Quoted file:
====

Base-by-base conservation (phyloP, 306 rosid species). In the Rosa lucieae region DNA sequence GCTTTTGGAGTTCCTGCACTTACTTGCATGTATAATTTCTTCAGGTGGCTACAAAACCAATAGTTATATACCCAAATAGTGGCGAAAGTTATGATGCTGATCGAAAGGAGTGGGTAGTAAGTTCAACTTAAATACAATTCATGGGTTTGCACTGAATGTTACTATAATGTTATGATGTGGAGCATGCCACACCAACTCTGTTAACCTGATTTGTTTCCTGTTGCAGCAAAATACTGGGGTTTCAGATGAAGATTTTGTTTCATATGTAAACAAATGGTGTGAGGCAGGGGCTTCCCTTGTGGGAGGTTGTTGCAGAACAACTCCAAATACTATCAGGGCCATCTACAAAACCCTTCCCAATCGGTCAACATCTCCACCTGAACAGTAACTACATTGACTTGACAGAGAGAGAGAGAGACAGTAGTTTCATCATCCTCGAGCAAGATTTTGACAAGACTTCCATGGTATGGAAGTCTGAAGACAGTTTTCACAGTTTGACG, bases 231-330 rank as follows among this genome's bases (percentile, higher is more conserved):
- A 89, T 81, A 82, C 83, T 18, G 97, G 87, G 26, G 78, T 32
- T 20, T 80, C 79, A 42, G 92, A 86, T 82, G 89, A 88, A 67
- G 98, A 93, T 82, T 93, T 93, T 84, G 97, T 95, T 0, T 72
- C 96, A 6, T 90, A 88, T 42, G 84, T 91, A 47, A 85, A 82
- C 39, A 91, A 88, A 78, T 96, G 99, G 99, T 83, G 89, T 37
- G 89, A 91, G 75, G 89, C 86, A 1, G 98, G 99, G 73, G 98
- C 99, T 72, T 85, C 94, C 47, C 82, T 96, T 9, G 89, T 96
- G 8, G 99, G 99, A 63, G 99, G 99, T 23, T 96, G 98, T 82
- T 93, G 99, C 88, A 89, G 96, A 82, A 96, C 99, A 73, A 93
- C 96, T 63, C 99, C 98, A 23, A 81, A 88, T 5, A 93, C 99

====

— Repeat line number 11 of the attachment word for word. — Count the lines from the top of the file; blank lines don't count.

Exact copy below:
- C 96, T 63, C 99, C 98, A 23, A 81, A 88, T 5, A 93, C 99